The Southampton Star departed from Tauranga Harbour yesterday evening carrying approximately 3,000 pallets of Bay of Plenty-grown SunGold Kiwifruit bound for Shanghai and Kobe. The vessel had earlier berthed in Gisborne where it picked up 1,600 pallets of SunGold Kiwifruit, marking the start of what promises to be another bumper crop. . .
The Bayer NZ Young Viticulturist of the Year Competition is now in its fourteenth year and to take out the coveted title has become a key goal for many young viticulturists in New Zealand.
The programme aims to grow the wine industry’s future leaders, by stretching them, putting them out of their comfort zone and creating new relationships. It is a fantastic opportunity for Young Vits (30 yrs or under) to upskill, grow in confidence, widen their network and start making a name for themselves within the industry. . .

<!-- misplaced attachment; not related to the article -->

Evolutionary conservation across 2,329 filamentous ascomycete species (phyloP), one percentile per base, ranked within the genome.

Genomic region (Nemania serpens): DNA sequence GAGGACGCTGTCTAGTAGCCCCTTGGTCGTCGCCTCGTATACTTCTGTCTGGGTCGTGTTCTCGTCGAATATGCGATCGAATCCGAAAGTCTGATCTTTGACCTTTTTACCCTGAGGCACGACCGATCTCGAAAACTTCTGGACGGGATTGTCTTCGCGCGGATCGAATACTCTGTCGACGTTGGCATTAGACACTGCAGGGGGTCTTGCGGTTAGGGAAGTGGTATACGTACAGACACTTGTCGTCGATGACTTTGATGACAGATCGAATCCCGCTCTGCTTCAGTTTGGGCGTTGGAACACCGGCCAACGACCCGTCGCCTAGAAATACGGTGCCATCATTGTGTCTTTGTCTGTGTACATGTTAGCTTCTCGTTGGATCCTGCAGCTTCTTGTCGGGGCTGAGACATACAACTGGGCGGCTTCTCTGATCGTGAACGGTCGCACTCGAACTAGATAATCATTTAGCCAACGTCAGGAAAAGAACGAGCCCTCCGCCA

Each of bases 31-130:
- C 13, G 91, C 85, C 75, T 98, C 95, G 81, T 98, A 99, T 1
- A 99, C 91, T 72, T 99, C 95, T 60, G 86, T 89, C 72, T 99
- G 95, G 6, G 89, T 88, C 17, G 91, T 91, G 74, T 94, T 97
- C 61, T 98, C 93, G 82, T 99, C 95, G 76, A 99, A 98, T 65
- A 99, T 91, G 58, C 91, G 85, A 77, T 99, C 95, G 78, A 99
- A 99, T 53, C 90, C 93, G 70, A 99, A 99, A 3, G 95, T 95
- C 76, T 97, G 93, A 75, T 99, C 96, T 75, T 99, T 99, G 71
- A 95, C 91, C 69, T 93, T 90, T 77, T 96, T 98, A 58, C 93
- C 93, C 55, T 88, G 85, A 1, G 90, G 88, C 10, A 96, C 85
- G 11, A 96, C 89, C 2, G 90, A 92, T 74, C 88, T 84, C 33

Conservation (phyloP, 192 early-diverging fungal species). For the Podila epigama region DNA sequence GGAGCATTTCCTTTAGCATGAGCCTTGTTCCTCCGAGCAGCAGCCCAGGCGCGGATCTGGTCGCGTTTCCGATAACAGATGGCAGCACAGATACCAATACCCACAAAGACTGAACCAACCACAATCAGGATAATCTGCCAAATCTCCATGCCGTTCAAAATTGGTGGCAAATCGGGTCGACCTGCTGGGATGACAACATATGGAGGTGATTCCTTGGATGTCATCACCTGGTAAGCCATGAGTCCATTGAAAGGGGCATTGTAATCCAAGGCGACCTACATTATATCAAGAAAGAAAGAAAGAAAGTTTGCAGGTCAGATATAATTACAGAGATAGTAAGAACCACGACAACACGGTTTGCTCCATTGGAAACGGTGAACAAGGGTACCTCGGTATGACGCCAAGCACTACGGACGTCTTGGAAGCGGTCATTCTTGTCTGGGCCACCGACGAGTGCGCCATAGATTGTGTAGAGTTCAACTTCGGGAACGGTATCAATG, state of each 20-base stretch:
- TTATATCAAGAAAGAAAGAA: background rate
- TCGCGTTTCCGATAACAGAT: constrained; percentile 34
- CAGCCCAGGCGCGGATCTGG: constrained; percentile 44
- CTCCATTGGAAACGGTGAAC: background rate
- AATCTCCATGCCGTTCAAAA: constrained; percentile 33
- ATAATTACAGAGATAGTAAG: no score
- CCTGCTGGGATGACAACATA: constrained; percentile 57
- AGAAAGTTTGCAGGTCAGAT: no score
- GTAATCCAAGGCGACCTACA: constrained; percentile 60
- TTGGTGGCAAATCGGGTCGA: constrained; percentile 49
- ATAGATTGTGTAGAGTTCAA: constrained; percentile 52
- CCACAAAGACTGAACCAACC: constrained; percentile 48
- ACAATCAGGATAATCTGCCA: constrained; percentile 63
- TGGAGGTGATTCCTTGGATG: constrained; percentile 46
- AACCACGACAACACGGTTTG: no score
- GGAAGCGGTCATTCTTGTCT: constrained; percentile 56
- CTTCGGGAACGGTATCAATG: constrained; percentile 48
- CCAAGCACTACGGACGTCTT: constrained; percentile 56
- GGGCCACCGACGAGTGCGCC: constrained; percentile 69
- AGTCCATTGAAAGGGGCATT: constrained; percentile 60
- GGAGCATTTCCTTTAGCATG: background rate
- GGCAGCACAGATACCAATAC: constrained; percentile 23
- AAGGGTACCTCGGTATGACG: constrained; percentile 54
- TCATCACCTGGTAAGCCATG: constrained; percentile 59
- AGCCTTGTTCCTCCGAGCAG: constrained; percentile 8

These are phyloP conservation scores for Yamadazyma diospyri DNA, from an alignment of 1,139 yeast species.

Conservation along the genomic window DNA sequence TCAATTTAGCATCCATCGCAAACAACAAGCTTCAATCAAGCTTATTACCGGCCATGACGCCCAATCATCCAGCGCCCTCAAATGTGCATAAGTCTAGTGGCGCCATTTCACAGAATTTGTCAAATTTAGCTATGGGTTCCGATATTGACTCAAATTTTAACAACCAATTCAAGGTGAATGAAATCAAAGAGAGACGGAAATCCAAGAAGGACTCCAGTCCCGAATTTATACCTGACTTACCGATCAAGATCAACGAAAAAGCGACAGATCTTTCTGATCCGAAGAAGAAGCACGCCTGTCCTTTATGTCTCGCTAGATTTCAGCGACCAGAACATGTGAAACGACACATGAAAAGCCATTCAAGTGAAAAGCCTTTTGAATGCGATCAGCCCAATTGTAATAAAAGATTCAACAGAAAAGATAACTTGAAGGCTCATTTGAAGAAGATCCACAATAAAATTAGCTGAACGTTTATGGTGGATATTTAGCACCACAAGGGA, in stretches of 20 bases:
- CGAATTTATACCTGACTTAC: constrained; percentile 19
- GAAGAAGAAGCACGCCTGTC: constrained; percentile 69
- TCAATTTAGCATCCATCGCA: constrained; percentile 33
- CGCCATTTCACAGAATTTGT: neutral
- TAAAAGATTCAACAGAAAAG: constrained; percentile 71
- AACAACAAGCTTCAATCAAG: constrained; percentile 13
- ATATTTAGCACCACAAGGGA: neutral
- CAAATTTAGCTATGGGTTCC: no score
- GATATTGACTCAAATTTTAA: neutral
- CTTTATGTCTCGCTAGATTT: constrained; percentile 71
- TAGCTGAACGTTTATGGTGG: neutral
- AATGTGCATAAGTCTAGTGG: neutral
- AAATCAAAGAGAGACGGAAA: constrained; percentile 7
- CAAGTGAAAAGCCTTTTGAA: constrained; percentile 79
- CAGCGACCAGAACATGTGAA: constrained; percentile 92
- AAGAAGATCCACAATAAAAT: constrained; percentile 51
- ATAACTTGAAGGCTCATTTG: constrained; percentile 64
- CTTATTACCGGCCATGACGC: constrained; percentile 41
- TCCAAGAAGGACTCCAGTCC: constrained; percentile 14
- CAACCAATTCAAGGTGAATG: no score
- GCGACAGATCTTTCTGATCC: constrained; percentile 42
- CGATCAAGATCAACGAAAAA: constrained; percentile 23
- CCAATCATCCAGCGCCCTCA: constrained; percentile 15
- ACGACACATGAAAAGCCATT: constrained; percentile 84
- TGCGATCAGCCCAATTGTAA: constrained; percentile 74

This Rabobank video is about farming and farmers in the Netherlands.
In New Zealand we haven’t known food shortages like the Dutch did, but the issues of balancing increasing production and intensification with good environmental practices also apply here.
So too does the issue of anti-farming sentiment from people who no longer join the dots between an ample supply of food and the people who produce it.
In acknowledging woman-to-woman help it is important to recognize that power, within the family and elsewhere, can be used vindictively, and that it is not only powerful men who abuse women; women with power may also abuse other women. – Sheila Kitzinger who was born on this day in 1929.